Last year I wrote about an American named Bill Heine who became the “local character” in Oxford Great Britain.Heine ran two cinema houses, and had garnered a law degree before turning to movies.
In 1986 Mr. Heine had a Big Idea and for some reason commissioned the building of a huge headless fibreglass shark which he craned to the top of his house. The timing of his installation of a headless shark on the roof of his 1860 British townhouse was the “41st anniversary of the dropping of the atomic bomb on Nagasaki.” The piece was created by artist John Buckley. Mr. Heine tried to say that his headless shark was a political statement. The shark weighs 400 pounds and is 25 feet from its tail to the top of its headless body.
The good citizens of Oxford were apoplectic about this shark among the roofs, and as this web page on the Hedlington Shark attests the local Oxford city council sprung into action.
You can read about that debacle here. The story spoiler is that Mr. Heine got to keep the shark, with an appeal tribunal stating that this was not about the fact the shark did not blend in to the surrounding historic roofscape but rather the individualism that the shark did NOT blend in the historic roofscape. You can’t make this stuff up.
The Hedlington Shark is now a historic significant monument. But what are the chances that a local Price Tags Vancouver reader actually interviewed Bill Heine in person? And that this interview was published in People Magazine?
Dianna Waggoner wrote this piece in 1987:
The neighbors should have seen it coming. When Bill Heine, a 42-year-old American from Batavia, Ill. moved onto High Street in quiet little Heading-ton, England, he already had a reputation for strange roof embellishments. First he had stuck a pair of plaster arms above his movie house in nearby Oxford. Next he had put a pair of humorous, black-and-white-stockinged legs atop a second theater. Last spring, shortly after buying his brick house on High Street, he pulled his best trick yet. One Saturday neighbors awoke to see a 25-foot, fiberglass shark sculpture being towed through town by a farm tractor. Sure enough, before the day was out, the shark was up there on the roof, right above the ivy and the pots of geraniums, head-down in the shingles. What did the neighbors make of that?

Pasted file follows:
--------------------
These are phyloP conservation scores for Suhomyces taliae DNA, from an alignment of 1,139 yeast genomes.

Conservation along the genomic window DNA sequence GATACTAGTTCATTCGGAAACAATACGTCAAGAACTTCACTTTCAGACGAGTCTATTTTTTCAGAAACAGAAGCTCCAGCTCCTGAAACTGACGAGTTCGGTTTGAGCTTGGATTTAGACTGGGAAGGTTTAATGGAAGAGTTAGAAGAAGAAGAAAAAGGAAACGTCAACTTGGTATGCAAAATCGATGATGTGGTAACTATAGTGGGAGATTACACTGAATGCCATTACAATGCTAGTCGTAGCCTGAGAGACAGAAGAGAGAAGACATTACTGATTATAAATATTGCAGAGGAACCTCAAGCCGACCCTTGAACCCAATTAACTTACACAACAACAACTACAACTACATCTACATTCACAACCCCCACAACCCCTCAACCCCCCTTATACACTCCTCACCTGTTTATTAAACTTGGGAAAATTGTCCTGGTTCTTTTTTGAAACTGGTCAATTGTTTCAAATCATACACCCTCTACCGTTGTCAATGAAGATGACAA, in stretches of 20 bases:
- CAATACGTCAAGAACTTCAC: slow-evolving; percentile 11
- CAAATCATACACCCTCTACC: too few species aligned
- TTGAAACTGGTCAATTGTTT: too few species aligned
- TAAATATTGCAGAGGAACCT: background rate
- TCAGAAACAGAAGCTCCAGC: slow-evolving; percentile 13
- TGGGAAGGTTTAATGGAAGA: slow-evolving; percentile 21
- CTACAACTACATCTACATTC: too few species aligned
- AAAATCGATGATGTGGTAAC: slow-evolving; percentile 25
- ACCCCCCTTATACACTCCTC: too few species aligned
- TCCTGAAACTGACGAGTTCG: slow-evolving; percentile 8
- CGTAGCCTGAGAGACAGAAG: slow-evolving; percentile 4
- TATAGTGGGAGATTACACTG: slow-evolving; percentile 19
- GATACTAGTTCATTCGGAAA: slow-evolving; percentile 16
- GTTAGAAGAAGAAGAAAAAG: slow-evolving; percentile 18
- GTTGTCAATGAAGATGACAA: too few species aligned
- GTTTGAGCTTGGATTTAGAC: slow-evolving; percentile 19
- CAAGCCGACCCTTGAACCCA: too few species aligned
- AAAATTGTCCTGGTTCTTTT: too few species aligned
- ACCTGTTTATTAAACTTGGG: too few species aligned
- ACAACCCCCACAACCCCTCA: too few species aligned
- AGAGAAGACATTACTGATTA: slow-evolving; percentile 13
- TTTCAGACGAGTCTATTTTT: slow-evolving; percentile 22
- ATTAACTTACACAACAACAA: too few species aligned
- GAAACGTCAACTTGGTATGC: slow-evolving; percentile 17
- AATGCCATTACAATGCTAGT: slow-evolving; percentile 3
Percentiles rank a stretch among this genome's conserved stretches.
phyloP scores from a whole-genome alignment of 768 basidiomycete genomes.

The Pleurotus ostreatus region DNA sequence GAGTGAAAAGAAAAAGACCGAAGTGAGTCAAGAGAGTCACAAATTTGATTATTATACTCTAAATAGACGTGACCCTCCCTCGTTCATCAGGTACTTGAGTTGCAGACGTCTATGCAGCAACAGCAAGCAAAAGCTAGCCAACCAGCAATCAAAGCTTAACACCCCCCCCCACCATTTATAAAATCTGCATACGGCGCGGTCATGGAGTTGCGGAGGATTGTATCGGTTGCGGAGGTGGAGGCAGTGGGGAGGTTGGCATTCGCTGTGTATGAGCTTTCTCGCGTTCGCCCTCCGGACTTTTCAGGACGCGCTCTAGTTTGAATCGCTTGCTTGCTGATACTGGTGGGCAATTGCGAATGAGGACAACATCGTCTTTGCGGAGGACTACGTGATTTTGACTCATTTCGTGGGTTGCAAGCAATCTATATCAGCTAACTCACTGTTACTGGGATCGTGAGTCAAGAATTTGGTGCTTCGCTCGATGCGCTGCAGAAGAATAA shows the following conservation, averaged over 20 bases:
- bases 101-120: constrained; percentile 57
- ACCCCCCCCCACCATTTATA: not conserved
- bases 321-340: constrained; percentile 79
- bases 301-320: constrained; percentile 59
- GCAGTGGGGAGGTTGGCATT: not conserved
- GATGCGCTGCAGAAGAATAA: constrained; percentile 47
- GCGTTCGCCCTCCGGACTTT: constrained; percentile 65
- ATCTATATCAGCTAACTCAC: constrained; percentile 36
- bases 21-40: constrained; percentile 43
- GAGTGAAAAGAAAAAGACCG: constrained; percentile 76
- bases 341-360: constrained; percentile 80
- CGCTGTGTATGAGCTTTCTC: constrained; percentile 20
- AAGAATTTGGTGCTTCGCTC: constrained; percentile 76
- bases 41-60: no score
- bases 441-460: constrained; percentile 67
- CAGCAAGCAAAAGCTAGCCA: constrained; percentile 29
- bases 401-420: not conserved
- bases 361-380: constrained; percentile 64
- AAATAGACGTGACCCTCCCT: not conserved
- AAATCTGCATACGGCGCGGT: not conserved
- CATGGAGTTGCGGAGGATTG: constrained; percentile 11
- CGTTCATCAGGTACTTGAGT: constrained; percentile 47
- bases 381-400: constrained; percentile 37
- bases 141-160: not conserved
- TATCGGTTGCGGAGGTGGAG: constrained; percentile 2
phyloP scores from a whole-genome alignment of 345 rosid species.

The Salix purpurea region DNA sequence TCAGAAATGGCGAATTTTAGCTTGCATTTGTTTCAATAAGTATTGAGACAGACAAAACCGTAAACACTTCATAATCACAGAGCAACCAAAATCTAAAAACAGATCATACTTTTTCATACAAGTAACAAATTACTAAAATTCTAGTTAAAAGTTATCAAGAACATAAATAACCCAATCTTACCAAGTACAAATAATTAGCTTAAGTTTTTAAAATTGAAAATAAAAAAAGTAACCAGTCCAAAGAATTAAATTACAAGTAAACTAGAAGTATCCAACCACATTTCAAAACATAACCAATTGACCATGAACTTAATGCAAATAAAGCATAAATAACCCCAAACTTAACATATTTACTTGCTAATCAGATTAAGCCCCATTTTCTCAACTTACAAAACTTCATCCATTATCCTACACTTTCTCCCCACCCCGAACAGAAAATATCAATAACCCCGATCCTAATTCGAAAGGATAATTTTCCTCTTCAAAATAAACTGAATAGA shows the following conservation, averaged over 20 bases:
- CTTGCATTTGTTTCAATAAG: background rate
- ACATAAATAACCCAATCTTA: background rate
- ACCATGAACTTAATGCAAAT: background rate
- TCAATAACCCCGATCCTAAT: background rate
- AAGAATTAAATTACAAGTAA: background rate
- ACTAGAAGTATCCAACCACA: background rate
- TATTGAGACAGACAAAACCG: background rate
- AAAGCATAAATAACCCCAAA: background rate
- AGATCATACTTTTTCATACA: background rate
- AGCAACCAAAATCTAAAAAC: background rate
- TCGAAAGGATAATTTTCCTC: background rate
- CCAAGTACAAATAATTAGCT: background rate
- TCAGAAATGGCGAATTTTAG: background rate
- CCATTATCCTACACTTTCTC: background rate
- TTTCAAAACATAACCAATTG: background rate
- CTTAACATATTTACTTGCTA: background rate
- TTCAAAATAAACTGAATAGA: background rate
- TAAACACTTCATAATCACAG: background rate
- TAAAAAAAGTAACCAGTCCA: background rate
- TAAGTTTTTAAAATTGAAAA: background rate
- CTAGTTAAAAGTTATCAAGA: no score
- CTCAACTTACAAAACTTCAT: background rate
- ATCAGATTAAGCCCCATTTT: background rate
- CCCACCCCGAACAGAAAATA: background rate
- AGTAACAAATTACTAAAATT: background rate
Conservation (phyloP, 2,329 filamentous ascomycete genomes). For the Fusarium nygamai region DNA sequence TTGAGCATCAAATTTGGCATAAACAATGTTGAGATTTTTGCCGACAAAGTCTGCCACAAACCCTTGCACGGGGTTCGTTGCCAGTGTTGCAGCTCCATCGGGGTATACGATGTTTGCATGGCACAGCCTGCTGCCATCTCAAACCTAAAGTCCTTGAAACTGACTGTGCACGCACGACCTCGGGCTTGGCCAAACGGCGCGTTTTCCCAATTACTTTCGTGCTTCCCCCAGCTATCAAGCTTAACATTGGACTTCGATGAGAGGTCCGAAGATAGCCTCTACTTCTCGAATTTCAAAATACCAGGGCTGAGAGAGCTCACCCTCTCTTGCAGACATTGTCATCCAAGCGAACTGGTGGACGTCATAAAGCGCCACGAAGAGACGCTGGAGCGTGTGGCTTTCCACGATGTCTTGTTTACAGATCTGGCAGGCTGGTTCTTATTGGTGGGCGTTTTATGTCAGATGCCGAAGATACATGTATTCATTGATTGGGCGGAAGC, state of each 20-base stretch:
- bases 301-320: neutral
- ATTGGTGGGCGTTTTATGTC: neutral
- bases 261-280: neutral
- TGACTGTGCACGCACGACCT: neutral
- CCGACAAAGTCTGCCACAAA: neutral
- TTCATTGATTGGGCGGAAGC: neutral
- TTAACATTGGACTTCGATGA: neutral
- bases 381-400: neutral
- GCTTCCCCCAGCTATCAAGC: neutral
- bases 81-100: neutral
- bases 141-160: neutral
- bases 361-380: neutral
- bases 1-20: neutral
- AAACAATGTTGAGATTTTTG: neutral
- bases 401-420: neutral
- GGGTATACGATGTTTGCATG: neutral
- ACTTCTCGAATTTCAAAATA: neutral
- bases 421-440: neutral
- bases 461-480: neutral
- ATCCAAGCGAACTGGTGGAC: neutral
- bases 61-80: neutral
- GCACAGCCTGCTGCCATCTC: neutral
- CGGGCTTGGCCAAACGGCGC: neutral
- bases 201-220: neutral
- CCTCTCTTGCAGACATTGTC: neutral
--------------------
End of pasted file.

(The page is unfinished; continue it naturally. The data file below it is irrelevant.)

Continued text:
“Downright disgusting,” observed Irene Williams from her front yard.
“I’m not going to quarrel with my neighbor over it,” declared Patricia Rakes. “But I did ask the city council if they’d lower my tax rates.”
“It’s a pity it did not demolish the whole house,” one councilman wrote.
Heine insists that Buckley’s fish is artful and “improves the aesthetics of the neighborhood.” But there’s no accounting for taste, and local authorities have ruled the piscine plunger requires a permit and have ordered its removal. Heine anticipates one or more trials, but he’s confident he’ll land his shark legally. “The fish will swim on and on and on,” he proclaims.”
You can take a look yourself at the shark’s context in this YouTube video below.
Sandy, thanks for posting the story of Oxford’s rooftop shark. And yay for art’s sake. As in the case of the chandelier beneath Vancouver’s Granville Bridge and the milk cow on Georgia Street, cities need more of such.